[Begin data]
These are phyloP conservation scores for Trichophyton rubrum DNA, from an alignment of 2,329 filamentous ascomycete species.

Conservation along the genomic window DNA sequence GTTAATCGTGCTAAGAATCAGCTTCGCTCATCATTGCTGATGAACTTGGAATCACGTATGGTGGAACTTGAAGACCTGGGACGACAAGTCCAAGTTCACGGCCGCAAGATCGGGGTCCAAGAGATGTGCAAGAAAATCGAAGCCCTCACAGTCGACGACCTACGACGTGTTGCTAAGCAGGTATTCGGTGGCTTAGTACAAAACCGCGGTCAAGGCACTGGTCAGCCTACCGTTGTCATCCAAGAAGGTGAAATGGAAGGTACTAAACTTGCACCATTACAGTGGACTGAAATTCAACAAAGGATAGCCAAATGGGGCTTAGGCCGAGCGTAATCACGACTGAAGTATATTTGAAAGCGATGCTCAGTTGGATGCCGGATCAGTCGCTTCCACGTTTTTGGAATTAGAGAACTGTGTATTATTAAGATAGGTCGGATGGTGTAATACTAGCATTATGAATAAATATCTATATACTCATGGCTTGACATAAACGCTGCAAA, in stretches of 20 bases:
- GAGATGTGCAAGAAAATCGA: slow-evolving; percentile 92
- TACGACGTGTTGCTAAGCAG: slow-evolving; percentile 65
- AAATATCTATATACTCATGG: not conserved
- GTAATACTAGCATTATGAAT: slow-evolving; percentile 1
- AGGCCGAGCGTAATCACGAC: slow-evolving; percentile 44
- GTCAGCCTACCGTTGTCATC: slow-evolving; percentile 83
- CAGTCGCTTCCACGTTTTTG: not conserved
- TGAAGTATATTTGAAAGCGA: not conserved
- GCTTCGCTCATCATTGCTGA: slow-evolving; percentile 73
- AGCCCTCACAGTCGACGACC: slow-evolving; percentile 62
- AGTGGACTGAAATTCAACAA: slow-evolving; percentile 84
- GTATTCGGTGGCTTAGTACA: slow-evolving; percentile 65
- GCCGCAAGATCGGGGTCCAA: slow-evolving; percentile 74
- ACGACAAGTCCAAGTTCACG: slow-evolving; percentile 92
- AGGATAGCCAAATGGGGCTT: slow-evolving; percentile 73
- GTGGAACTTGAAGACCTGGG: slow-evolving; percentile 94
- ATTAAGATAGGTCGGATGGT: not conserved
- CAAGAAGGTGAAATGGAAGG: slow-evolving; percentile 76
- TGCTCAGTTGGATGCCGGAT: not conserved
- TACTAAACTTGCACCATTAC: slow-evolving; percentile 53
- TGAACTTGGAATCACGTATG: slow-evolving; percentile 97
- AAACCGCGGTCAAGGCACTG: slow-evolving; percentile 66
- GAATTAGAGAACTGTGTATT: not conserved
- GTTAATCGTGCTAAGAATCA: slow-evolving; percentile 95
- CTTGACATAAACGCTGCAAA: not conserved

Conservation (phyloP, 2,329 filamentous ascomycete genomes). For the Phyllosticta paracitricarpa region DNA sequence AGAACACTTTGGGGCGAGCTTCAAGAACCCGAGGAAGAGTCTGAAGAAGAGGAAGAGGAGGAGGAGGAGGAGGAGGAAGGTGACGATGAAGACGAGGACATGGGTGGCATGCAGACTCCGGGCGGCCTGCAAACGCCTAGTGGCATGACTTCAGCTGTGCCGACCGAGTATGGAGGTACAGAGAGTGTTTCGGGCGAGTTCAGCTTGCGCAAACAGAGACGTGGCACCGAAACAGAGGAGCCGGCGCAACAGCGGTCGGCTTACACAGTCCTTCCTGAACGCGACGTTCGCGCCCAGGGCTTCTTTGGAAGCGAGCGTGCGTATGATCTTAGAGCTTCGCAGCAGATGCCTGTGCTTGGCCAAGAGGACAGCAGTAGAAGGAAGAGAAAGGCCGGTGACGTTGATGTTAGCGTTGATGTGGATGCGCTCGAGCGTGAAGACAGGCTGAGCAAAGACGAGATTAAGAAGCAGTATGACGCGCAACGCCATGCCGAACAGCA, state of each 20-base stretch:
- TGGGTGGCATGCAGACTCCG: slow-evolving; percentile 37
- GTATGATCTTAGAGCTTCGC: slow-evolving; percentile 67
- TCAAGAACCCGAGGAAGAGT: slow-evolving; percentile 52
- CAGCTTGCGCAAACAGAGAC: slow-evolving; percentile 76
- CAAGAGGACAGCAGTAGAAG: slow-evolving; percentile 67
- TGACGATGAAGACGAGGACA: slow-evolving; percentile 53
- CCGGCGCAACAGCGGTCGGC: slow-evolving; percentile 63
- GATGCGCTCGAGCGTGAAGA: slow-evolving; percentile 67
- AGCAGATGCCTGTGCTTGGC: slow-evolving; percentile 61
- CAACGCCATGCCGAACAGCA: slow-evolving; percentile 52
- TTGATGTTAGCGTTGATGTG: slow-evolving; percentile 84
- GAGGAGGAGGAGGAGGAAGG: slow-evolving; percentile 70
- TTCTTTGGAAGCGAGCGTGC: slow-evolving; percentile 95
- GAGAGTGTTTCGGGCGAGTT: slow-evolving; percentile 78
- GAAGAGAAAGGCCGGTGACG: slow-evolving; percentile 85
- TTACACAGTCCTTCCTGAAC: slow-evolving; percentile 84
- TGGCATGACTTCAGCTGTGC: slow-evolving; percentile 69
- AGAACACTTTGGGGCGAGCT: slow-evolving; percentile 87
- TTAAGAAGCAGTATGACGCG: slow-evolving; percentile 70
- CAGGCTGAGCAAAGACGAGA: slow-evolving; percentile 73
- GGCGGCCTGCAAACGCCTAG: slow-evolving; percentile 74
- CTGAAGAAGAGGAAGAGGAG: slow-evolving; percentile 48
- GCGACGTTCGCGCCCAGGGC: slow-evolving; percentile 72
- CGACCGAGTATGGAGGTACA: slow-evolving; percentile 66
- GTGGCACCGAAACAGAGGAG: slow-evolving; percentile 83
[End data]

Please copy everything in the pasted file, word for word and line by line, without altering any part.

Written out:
These are phyloP conservation scores for Trichophyton rubrum DNA, from an alignment of 2,329 filamentous ascomycete species.

Conservation along the genomic window DNA sequence GTTAATCGTGCTAAGAATCAGCTTCGCTCATCATTGCTGATGAACTTGGAATCACGTATGGTGGAACTTGAAGACCTGGGACGACAAGTCCAAGTTCACGGCCGCAAGATCGGGGTCCAAGAGATGTGCAAGAAAATCGAAGCCCTCACAGTCGACGACCTACGACGTGTTGCTAAGCAGGTATTCGGTGGCTTAGTACAAAACCGCGGTCAAGGCACTGGTCAGCCTACCGTTGTCATCCAAGAAGGTGAAATGGAAGGTACTAAACTTGCACCATTACAGTGGACTGAAATTCAACAAAGGATAGCCAAATGGGGCTTAGGCCGAGCGTAATCACGACTGAAGTATATTTGAAAGCGATGCTCAGTTGGATGCCGGATCAGTCGCTTCCACGTTTTTGGAATTAGAGAACTGTGTATTATTAAGATAGGTCGGATGGTGTAATACTAGCATTATGAATAAATATCTATATACTCATGGCTTGACATAAACGCTGCAAA, in stretches of 20 bases:
- GAGATGTGCAAGAAAATCGA: slow-evolving; percentile 92
- TACGACGTGTTGCTAAGCAG: slow-evolving; percentile 65
- AAATATCTATATACTCATGG: not conserved
- GTAATACTAGCATTATGAAT: slow-evolving; percentile 1
- AGGCCGAGCGTAATCACGAC: slow-evolving; percentile 44
- GTCAGCCTACCGTTGTCATC: slow-evolving; percentile 83
- CAGTCGCTTCCACGTTTTTG: not conserved
- TGAAGTATATTTGAAAGCGA: not conserved
- GCTTCGCTCATCATTGCTGA: slow-evolving; percentile 73
- AGCCCTCACAGTCGACGACC: slow-evolving; percentile 62
- AGTGGACTGAAATTCAACAA: slow-evolving; percentile 84
- GTATTCGGTGGCTTAGTACA: slow-evolving; percentile 65
- GCCGCAAGATCGGGGTCCAA: slow-evolving; percentile 74
- ACGACAAGTCCAAGTTCACG: slow-evolving; percentile 92
- AGGATAGCCAAATGGGGCTT: slow-evolving; percentile 73
- GTGGAACTTGAAGACCTGGG: slow-evolving; percentile 94
- ATTAAGATAGGTCGGATGGT: not conserved
- CAAGAAGGTGAAATGGAAGG: slow-evolving; percentile 76
- TGCTCAGTTGGATGCCGGAT: not conserved
- TACTAAACTTGCACCATTAC: slow-evolving; percentile 53
- TGAACTTGGAATCACGTATG: slow-evolving; percentile 97
- AAACCGCGGTCAAGGCACTG: slow-evolving; percentile 66
- GAATTAGAGAACTGTGTATT: not conserved
- GTTAATCGTGCTAAGAATCA: slow-evolving; percentile 95
- CTTGACATAAACGCTGCAAA: not conserved

Conservation (phyloP, 2,329 filamentous ascomycete genomes). For the Phyllosticta paracitricarpa region DNA sequence AGAACACTTTGGGGCGAGCTTCAAGAACCCGAGGAAGAGTCTGAAGAAGAGGAAGAGGAGGAGGAGGAGGAGGAGGAAGGTGACGATGAAGACGAGGACATGGGTGGCATGCAGACTCCGGGCGGCCTGCAAACGCCTAGTGGCATGACTTCAGCTGTGCCGACCGAGTATGGAGGTACAGAGAGTGTTTCGGGCGAGTTCAGCTTGCGCAAACAGAGACGTGGCACCGAAACAGAGGAGCCGGCGCAACAGCGGTCGGCTTACACAGTCCTTCCTGAACGCGACGTTCGCGCCCAGGGCTTCTTTGGAAGCGAGCGTGCGTATGATCTTAGAGCTTCGCAGCAGATGCCTGTGCTTGGCCAAGAGGACAGCAGTAGAAGGAAGAGAAAGGCCGGTGACGTTGATGTTAGCGTTGATGTGGATGCGCTCGAGCGTGAAGACAGGCTGAGCAAAGACGAGATTAAGAAGCAGTATGACGCGCAACGCCATGCCGAACAGCA, state of each 20-base stretch:
- TGGGTGGCATGCAGACTCCG: slow-evolving; percentile 37
- GTATGATCTTAGAGCTTCGC: slow-evolving; percentile 67
- TCAAGAACCCGAGGAAGAGT: slow-evolving; percentile 52
- CAGCTTGCGCAAACAGAGAC: slow-evolving; percentile 76
- CAAGAGGACAGCAGTAGAAG: slow-evolving; percentile 67
- TGACGATGAAGACGAGGACA: slow-evolving; percentile 53
- CCGGCGCAACAGCGGTCGGC: slow-evolving; percentile 63
- GATGCGCTCGAGCGTGAAGA: slow-evolving; percentile 67
- AGCAGATGCCTGTGCTTGGC: slow-evolving; percentile 61
- CAACGCCATGCCGAACAGCA: slow-evolving; percentile 52
- TTGATGTTAGCGTTGATGTG: slow-evolving; percentile 84
- GAGGAGGAGGAGGAGGAAGG: slow-evolving; percentile 70
- TTCTTTGGAAGCGAGCGTGC: slow-evolving; percentile 95
- GAGAGTGTTTCGGGCGAGTT: slow-evolving; percentile 78
- GAAGAGAAAGGCCGGTGACG: slow-evolving; percentile 85
- TTACACAGTCCTTCCTGAAC: slow-evolving; percentile 84
- TGGCATGACTTCAGCTGTGC: slow-evolving; percentile 69
- AGAACACTTTGGGGCGAGCT: slow-evolving; percentile 87
- TTAAGAAGCAGTATGACGCG: slow-evolving; percentile 70
- CAGGCTGAGCAAAGACGAGA: slow-evolving; percentile 73
- GGCGGCCTGCAAACGCCTAG: slow-evolving; percentile 74
- CTGAAGAAGAGGAAGAGGAG: slow-evolving; percentile 48
- GCGACGTTCGCGCCCAGGGC: slow-evolving; percentile 72
- CGACCGAGTATGGAGGTACA: slow-evolving; percentile 66
- GTGGCACCGAAACAGAGGAG: slow-evolving; percentile 83